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Taste Of Chicago

This year's market trends and hot commodities

Kale Craze Continues
Along with the rest of the country, the Midwest continues to see high demand for kale. “We’re seeing a huge increase,” confirms Branden Wandersee, head of operations and purchasing for V. Marchese, Inc., a foodservice distributor based in Milwaukee, WI, which is 92 miles straight north from Chicago, along the Lake Michigan shoreline.

Over the past three years, U.S. kale sales have jumped by more than 30 percent annually, with an overall price increase of around 80 percent—partially due to demand outpacing supply.

“Kale is probably the biggest mover for us right now,” shares Wandersee. “It’s one of those power greens, like spinach.” He says Marchese is working with a fresh-cut facility to create salad blends featuring kale and other popular vegetables. “We have what we call the ‘power blend,’ which includes broccoli, Brussels sprouts, kale, and carrots.”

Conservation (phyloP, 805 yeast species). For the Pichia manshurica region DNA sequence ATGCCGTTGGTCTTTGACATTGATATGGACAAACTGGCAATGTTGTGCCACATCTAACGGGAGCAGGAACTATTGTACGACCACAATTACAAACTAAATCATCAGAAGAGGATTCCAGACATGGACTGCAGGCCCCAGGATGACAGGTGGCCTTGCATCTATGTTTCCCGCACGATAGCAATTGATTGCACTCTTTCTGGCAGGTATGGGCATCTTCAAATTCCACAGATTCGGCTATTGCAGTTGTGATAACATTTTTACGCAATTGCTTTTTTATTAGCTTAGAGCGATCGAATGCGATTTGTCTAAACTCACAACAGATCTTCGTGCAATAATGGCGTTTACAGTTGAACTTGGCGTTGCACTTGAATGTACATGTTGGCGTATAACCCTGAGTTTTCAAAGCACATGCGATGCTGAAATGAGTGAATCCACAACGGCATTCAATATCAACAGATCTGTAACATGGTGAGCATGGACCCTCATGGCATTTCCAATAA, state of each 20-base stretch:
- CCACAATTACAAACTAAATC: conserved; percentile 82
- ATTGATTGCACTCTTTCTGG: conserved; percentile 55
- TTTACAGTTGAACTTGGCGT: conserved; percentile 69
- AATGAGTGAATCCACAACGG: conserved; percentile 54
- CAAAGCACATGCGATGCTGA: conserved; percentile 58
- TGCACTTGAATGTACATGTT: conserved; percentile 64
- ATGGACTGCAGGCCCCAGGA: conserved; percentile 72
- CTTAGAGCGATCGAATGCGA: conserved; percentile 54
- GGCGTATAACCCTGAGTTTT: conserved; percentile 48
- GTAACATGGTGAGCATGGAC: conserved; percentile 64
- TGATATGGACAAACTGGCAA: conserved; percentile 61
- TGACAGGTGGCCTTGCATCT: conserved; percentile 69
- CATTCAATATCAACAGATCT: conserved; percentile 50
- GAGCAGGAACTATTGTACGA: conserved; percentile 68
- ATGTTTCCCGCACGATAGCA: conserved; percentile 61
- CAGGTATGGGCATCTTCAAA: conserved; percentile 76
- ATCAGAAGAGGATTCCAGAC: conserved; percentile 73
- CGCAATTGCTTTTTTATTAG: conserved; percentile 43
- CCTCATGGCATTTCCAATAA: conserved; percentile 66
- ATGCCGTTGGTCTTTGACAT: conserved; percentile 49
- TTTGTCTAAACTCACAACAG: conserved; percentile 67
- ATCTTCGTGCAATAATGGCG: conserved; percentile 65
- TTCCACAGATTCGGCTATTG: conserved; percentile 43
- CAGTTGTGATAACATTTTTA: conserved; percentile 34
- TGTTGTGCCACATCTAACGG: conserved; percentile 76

Homegrown Produce
Locally grown fruits and vegetables remain popular in Chicago and beyond. “During the summer, we’re seeing a huge increase in customers looking for local product,” Wandersee says.

Sugrue of Robinson Fresh agrees, and notes, “More people are growing produce in a three-state radius than ever before.”

Unfortunately, thanks to the region’s brutal and often extended winters, most Midwest-grown produce has a short window of supply. The good news is the appearance of local green-houses to help fill in the gap. “We deal with some smaller greenhouses here in Milwaukee and Canada that offer [product] year-round, like micro-greens and some spring mixes and salads,” notes Wandersee.

Sugrue is a fan of artisan, small batch products, which he says are rising in popularity. Though they keep consumers coming back for more, it’s often difficult to keep up with demand. “From the business side of things, this is the trickiest trend,” he admits.

“Small batch products mean having a deep understanding of grower avail-ability and consumer demand,” Sugrue continues. “It also means we need to put products on a truck that will fill less than truckload, but still maintain the proper temperature to keep the food as fresh as possible. It’s an area of the business that needs to be carefully monitored and nurtured.”